In focus: Low-and-no alcohol wine

Bad Press

Although things are changing, low-ABV wines still get bad press compared with beers. Writing in the Wall Street Journal last month, author Lettie Teague said she spent weeks drinking only “virtuous” wines for her column, but was sad to report it was “only occasionally fun”. Even then, the absolute highest ABV she would drink was 12%, which is around 11.5% above the legal definition of “low alcohol”.

Claire Warner, the founder of Aecorn Aperitifs, says that wine businesses looking to produce low-ABV drinks have to overcome the fact they’ve disappointed potential consumers before they’ve even taken a sip.

“The challenge is if you come to something that’s non-alcoholic expecting to have the same experience as something alcoholic you will be inevitably disappointed because you’re removing what makes wine wine.” However, many believe attitudes to low-ABV wine are changing. Debbie Novograd, chief marketing officer of Advanced Beverage Technologies, which makes expensive tech devices used to de-alcoholise drinks, says the low-and-no trend is a “tremendous opportunity for the wine industry”.

(Photo: Aecorn Aperitifs)

She says specialist products can be as satisfying as their full-strength counterparts “if developed correctly. There are several key aspects to developing premium high-quality low- and no-alcohol wines,” she says, from choosing the right wine to removing alcohol with very low temperature distillation, which helps to retain key flavour compounds, to the blending and finishing touches needed once the alcohol is removed.

The rise in popularity of these drinks is invariably linked to a similar consumer trend: wellness. Distill Ventures’ white paper notes that bartenders are increasingly looking for new and exciting products to use as ingredients in their cocktails, from supposedly gut-friendly kombucha to antioxidant-rich herbal teas and bitters infused with CBD, a non-psychoactive component of the cannabis plant said to ease anxiety and more often sold in health food shops.

In March last year, The Hakkasan Group launched an alcohol-free list at its London restaurants that includes wood-infused water, salted juices and a Mai-Shin category – a tea and rice infusion similar in flavour to saké. The brands that have launched new products in the past decade have done so with a greater focus on natural methods than the earlier generation of low-ABV wines.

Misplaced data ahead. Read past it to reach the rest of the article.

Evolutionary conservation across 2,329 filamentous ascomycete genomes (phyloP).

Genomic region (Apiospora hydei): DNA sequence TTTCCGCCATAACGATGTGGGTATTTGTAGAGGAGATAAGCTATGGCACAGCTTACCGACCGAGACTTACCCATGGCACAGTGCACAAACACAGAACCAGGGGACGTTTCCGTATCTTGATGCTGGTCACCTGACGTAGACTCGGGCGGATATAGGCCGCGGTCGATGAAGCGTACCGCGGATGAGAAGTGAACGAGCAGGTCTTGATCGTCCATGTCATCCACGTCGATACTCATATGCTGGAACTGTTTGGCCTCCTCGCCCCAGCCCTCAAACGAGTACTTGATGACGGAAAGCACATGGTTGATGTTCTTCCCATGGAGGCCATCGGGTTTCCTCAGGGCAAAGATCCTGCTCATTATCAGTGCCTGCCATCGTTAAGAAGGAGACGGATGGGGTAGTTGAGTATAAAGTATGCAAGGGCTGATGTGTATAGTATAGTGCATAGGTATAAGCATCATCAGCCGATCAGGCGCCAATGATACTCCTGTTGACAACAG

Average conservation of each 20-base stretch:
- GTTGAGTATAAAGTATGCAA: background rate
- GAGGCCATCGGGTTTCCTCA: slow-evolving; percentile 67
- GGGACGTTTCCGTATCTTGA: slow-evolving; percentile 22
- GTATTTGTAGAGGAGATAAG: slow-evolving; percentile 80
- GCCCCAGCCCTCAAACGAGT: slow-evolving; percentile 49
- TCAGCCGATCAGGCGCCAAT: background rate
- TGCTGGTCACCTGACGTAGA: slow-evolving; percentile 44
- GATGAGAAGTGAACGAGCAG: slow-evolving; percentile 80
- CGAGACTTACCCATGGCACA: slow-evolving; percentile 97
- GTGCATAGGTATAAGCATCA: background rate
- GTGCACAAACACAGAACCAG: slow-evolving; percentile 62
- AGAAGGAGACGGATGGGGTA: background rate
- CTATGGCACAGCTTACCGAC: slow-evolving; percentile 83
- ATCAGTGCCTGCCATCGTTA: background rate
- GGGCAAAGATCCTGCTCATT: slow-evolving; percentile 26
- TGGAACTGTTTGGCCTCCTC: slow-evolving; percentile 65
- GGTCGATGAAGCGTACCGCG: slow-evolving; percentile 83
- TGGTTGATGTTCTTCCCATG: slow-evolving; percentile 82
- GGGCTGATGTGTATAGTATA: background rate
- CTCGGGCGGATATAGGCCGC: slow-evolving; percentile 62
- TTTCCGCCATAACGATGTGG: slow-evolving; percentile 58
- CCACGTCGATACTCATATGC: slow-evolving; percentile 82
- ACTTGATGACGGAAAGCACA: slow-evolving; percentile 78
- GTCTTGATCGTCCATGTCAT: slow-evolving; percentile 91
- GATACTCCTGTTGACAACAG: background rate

Mathilde Boulachin launched wine brand Pierre Chavin’s alcohol-free division 10 years ago with this in mind. “We have always tried to do things that no one else has wanted to or thought could be done before,” she says. Pierre Chavin specialises in lower- and zero-alcohol wines, making it something of an outlier in the Languedoc, more famous as France’s viticultural powerhouse.

Boulachin says that she was inspired by her own hurdles, having had two children in a short space of time. “I was essentially breastfeeding for four years, which is tricky if you’re a woman who enjoys wine.” As well as a standard zero-percent-ABV range, Zéro, two years ago the brand launched an organic line, Zéra. “We use fresh must, blend it with grape seeds together with skin contact to bring complexity. It’s a long maturation process with wood contact to extract the tannins that you need to bring to it.”

The CEO is candid about her company’s production process, believing this is essential in the low-and-no category.

(Photo: Pierre Chavin)

As a non-alcoholic product it must have all of its ingredients listed on its label, she says, meaning that it is “more transparent than wine. “It’s important to reassure the consumer if they’re worried about what they’re drinking, and for us it’s a key argument. It’s a selling point.” Pierre Chavin’s wines have on-trade listings at the likes of hotel chain Sofitel, but one of its key retailers in the UK is health food group Holland & Barratt. “We are very excited about this,” she says, as it reinforces the idea that wine not only can, but does fit into a healthy lifestyle, provided the alcohol is out of the equation and the focus is on what’s left in the bottle.

Patel agrees. “Consumers are increasingly interested in the product, and fully understanding how it’s made. I don’t think they need to know every last detail, but they want to know it hasn’t been messed about with.”

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